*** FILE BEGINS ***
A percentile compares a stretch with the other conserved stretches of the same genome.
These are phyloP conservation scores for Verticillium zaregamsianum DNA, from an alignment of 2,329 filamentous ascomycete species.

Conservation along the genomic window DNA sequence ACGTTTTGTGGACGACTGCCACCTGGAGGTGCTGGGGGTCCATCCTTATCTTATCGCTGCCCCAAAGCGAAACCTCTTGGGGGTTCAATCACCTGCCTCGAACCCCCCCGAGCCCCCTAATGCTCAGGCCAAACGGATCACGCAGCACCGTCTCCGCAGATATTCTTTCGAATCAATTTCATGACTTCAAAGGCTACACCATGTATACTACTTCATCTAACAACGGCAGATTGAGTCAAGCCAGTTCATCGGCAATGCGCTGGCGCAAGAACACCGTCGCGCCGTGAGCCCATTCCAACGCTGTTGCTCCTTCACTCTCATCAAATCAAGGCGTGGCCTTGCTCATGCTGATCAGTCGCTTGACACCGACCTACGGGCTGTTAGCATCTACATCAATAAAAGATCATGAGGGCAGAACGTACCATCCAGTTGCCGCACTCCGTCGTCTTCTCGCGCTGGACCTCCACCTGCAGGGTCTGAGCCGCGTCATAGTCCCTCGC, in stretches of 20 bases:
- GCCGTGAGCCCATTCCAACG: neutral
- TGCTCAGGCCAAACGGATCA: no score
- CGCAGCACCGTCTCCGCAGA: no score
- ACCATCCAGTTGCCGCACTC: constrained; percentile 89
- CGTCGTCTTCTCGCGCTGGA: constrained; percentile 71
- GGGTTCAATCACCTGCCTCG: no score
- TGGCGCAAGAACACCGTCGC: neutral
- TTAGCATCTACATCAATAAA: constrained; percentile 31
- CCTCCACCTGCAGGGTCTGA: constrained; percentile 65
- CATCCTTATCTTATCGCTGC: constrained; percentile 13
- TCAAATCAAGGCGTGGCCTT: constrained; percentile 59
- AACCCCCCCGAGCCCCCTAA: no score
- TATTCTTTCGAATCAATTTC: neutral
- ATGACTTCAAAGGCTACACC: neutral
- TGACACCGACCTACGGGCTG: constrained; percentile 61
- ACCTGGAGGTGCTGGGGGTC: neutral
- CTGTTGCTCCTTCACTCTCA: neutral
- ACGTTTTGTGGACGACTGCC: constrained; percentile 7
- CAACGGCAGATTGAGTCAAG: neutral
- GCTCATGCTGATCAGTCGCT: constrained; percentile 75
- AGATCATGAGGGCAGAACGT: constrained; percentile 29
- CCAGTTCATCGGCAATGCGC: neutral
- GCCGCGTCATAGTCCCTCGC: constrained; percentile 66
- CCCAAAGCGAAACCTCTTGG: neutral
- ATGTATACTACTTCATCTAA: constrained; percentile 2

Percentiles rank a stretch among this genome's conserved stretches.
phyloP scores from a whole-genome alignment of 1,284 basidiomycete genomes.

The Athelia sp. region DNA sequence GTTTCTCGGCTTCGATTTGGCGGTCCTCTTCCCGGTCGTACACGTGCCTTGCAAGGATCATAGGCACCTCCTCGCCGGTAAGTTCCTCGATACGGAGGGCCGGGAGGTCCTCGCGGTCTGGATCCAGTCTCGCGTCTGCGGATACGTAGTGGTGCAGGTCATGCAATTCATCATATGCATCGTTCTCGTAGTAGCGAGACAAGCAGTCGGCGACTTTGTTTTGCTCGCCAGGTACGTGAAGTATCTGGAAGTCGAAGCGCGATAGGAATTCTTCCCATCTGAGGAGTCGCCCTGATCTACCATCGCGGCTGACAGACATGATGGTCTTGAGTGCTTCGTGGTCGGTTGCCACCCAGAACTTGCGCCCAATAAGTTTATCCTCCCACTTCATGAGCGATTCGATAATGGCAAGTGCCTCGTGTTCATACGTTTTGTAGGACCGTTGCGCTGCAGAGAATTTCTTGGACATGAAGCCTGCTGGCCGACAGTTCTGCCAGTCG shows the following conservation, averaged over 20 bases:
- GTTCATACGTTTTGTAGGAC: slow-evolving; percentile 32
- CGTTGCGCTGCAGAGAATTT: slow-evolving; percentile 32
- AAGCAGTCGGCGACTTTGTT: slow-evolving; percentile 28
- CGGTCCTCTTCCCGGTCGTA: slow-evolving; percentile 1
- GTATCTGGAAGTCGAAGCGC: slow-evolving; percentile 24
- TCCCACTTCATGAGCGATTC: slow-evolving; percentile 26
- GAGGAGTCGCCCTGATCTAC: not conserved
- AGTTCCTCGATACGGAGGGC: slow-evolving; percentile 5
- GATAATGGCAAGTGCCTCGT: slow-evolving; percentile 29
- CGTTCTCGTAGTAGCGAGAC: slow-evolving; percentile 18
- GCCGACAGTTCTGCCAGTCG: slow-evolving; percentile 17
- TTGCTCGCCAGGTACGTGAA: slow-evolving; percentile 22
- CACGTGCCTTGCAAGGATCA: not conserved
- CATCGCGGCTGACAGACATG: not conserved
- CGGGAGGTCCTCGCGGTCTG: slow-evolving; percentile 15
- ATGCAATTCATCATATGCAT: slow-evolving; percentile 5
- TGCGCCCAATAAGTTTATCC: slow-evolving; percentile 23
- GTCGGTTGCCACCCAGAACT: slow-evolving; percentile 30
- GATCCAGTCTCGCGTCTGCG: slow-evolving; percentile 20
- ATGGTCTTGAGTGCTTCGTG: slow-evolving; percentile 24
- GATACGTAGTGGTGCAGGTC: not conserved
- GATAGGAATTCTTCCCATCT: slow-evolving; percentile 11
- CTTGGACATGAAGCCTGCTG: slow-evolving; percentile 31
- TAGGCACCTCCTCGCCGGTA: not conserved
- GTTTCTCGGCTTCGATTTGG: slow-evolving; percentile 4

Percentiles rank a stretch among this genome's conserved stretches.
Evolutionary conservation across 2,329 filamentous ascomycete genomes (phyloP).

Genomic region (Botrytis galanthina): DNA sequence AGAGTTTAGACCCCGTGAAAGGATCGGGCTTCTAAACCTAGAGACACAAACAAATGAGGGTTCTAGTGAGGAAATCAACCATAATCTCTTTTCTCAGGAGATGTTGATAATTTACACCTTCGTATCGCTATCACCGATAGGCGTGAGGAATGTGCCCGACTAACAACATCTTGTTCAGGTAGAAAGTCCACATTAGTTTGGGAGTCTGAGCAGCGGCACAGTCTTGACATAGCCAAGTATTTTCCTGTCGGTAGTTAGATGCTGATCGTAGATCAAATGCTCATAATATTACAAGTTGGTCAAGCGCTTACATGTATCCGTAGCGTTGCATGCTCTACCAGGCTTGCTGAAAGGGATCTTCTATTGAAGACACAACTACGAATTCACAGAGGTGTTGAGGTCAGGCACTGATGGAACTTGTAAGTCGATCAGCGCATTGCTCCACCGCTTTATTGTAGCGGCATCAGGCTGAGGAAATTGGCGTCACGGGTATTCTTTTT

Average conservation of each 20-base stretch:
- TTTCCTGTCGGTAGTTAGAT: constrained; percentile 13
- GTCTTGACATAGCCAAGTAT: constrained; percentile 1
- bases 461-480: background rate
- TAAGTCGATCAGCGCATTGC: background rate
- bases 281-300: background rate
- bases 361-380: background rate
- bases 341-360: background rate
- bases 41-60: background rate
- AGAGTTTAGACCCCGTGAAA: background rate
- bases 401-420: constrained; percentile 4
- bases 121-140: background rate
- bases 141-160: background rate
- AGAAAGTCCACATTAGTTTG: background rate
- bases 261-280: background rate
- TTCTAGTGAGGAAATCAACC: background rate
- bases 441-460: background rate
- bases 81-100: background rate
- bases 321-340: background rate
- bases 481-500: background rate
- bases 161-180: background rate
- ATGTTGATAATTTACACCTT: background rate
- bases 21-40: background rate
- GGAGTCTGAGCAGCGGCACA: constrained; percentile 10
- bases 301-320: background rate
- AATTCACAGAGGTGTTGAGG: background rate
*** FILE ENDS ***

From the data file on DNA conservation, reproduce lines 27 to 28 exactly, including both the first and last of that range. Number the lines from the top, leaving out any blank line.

- CCCAAAGCGAAACCTCTTGG: neutral
- ATGTATACTACTTCATCTAA: constrained; percentile 2